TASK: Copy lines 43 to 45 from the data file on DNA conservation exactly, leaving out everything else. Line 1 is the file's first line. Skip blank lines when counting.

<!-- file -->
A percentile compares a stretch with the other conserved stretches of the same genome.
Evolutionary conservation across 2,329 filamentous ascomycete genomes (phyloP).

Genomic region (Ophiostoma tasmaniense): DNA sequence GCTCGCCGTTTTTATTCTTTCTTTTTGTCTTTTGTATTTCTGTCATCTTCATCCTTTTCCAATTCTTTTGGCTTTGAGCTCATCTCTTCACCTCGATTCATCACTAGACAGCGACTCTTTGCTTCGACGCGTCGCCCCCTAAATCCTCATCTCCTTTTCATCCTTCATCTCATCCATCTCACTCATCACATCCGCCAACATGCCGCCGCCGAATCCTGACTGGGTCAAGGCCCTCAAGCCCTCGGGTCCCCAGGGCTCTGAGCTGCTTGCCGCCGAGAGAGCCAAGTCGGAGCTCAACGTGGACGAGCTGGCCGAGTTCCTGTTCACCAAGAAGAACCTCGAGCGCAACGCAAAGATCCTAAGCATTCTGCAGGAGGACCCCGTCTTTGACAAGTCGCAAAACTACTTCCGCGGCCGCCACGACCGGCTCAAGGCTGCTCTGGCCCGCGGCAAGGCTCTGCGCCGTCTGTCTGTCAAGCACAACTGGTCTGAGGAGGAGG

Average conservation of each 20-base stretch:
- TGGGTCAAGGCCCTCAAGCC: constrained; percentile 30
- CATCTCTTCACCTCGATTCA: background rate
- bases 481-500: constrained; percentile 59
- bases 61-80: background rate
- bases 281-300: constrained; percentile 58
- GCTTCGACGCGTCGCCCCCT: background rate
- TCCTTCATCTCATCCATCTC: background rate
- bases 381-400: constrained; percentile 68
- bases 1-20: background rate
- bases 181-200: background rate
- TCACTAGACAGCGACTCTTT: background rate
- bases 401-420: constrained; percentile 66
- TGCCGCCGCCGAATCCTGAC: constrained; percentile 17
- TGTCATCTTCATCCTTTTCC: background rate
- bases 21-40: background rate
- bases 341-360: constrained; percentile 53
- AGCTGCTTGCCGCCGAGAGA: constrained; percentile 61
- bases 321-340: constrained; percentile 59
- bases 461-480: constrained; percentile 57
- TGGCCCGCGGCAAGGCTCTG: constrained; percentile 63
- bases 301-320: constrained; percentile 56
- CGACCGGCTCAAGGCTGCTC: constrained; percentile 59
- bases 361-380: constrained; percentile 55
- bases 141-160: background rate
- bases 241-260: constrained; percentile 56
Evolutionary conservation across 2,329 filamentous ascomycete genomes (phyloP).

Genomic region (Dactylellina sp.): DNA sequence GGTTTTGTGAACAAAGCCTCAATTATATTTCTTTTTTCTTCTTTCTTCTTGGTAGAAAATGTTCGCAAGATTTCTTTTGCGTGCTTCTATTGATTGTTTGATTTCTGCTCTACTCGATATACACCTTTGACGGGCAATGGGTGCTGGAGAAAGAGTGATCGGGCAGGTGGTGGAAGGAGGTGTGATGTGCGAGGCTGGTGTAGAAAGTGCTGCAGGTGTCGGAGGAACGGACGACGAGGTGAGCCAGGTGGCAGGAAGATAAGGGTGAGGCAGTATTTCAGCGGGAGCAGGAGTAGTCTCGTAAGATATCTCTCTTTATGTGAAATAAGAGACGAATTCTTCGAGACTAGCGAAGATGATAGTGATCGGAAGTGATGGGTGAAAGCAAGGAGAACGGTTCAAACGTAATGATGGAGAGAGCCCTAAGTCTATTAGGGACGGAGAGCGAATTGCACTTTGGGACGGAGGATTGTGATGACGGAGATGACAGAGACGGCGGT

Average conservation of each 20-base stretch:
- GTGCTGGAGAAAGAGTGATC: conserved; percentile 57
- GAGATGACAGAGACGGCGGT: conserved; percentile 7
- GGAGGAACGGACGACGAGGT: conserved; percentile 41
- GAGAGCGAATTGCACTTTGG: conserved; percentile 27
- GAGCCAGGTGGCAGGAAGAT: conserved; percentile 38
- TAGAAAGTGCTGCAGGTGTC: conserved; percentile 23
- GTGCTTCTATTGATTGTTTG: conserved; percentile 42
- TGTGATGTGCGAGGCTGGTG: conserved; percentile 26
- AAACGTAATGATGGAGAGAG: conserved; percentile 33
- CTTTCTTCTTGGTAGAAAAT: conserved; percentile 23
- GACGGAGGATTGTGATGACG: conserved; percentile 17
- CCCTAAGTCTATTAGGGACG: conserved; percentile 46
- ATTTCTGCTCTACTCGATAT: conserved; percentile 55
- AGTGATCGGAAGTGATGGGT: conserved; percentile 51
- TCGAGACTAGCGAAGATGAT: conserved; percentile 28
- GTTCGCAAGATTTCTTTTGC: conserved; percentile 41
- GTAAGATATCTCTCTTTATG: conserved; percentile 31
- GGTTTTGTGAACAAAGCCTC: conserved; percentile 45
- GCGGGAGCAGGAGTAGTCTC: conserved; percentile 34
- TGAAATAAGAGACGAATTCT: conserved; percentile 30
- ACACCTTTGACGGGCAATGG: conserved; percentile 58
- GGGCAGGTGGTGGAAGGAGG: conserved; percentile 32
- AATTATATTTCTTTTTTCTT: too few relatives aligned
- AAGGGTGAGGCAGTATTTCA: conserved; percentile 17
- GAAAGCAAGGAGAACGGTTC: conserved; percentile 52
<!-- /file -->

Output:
- GACGGAGGATTGTGATGACG: conserved; percentile 17
- CCCTAAGTCTATTAGGGACG: conserved; percentile 46
- ATTTCTGCTCTACTCGATAT: conserved; percentile 55